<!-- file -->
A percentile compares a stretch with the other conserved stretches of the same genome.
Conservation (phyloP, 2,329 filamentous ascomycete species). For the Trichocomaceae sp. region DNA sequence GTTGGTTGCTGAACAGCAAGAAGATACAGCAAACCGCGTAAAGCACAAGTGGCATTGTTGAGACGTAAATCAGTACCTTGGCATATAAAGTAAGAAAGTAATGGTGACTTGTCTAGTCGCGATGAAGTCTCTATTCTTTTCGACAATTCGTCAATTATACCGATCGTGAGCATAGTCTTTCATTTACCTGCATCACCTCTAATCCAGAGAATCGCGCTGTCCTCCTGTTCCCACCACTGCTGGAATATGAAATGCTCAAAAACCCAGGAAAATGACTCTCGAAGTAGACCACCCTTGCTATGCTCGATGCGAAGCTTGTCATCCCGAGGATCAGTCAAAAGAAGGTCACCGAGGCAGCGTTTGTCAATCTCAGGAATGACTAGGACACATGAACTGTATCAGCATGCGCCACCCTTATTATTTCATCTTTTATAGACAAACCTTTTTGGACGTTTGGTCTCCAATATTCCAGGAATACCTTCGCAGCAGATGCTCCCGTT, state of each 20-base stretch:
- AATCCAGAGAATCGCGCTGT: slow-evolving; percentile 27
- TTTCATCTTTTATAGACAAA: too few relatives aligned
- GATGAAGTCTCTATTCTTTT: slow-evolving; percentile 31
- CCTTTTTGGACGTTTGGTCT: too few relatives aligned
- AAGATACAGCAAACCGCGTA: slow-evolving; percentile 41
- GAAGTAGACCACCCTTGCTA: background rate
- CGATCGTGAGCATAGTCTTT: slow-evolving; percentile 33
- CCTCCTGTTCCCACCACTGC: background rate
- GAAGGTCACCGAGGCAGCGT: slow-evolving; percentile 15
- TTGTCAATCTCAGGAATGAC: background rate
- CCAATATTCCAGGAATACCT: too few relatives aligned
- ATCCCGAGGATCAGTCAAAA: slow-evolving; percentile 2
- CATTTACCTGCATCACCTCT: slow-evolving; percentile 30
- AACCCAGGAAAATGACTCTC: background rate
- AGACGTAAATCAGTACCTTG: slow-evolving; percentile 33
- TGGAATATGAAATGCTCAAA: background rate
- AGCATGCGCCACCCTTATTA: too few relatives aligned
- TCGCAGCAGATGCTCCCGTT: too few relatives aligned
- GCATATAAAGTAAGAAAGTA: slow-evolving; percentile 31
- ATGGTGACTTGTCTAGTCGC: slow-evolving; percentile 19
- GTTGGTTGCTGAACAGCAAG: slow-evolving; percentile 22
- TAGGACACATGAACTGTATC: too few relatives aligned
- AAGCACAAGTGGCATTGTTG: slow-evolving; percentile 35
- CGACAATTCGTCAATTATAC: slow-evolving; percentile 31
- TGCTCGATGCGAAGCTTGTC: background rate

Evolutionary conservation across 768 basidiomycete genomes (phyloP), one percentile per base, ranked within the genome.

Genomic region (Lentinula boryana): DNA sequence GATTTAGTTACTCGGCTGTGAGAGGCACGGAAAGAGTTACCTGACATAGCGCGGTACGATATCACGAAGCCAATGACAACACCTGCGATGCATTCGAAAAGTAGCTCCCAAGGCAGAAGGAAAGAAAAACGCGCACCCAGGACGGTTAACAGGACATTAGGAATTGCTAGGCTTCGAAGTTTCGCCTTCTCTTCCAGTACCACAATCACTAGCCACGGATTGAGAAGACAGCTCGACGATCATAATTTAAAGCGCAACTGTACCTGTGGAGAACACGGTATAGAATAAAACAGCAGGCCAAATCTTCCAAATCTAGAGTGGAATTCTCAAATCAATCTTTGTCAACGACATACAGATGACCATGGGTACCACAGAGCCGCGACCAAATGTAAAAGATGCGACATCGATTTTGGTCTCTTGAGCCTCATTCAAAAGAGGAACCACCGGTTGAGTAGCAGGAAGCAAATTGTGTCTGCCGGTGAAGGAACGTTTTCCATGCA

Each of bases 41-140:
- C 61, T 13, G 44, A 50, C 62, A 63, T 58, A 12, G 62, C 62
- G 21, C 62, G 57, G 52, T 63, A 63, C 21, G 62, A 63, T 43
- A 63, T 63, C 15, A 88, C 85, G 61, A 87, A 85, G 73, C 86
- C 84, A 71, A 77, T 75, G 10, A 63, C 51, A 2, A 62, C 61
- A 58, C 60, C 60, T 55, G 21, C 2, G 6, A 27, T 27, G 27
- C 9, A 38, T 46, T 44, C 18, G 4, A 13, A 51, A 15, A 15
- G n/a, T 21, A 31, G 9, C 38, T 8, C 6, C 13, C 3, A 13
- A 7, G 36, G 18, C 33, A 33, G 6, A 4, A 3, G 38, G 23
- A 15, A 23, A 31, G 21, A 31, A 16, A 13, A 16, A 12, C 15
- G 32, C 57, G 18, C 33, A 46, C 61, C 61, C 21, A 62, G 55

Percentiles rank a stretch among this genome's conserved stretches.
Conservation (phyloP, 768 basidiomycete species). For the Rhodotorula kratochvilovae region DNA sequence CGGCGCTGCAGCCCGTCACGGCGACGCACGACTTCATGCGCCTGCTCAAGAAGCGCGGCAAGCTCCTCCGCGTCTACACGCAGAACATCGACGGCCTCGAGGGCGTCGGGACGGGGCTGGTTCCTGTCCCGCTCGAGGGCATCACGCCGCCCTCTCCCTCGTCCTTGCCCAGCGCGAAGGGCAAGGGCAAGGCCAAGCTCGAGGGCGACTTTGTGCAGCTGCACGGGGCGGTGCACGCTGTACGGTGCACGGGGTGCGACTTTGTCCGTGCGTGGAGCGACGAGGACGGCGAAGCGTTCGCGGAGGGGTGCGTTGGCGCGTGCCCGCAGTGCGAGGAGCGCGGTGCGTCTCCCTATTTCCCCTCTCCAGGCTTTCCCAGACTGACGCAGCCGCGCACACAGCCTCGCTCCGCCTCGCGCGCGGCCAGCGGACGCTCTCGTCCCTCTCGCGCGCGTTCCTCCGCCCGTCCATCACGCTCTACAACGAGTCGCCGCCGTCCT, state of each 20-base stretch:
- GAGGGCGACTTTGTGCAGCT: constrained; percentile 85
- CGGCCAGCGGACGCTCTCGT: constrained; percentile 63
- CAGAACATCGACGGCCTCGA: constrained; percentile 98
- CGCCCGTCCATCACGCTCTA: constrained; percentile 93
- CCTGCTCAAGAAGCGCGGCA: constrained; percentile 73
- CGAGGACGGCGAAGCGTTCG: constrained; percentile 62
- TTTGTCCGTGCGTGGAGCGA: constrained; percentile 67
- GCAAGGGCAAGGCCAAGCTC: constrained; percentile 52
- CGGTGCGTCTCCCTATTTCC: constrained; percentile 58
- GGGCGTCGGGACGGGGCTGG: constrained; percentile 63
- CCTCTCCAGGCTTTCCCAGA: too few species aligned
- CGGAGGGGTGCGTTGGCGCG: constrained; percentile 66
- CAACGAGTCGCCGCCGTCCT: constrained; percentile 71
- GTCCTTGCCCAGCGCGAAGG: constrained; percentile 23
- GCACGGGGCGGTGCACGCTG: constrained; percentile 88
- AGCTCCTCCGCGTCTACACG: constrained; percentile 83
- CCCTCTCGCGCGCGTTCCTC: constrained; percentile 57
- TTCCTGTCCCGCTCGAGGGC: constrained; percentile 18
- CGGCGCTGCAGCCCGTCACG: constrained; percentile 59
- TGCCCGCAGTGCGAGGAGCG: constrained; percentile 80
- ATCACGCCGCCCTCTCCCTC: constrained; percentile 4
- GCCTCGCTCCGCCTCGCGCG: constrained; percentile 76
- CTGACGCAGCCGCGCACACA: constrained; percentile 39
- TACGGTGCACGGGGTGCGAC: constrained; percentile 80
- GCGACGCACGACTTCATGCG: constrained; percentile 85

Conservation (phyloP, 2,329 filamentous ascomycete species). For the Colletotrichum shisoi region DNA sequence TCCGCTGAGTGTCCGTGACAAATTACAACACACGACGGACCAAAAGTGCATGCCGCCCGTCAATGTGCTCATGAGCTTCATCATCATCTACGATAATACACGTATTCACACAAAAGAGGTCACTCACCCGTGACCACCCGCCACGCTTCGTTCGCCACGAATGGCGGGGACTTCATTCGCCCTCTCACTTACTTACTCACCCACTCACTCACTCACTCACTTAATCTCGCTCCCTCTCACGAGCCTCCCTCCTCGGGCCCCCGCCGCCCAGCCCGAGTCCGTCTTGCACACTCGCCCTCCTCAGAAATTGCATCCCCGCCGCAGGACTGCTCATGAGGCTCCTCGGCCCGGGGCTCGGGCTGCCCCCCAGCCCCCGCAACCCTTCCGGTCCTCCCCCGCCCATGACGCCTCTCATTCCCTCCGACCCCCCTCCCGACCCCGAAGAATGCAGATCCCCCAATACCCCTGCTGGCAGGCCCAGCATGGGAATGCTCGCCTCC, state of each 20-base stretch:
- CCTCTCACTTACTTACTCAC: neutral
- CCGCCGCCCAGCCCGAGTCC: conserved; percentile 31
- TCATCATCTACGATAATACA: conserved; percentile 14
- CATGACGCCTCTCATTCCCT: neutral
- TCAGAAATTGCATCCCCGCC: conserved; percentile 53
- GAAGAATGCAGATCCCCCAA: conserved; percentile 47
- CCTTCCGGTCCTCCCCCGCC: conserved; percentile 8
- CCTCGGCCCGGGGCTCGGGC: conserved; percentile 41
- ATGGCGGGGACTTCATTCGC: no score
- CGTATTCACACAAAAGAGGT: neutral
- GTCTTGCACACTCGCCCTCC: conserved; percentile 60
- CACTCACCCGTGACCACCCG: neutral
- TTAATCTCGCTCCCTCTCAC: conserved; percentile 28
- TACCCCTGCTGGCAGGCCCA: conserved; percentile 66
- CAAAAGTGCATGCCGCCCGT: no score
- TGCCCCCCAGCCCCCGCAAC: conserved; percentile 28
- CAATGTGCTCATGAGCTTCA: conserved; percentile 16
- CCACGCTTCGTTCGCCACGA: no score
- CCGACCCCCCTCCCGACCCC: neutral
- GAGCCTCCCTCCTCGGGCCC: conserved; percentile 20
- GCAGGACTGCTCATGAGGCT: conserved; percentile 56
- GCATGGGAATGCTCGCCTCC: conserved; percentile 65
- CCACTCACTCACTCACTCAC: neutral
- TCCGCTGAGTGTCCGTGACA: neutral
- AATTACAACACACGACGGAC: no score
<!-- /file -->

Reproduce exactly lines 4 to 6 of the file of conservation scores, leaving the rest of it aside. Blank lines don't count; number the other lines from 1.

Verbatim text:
- TTTCATCTTTTATAGACAAA: too few relatives aligned
- GATGAAGTCTCTATTCTTTT: slow-evolving; percentile 31
- CCTTTTTGGACGTTTGGTCT: too few relatives aligned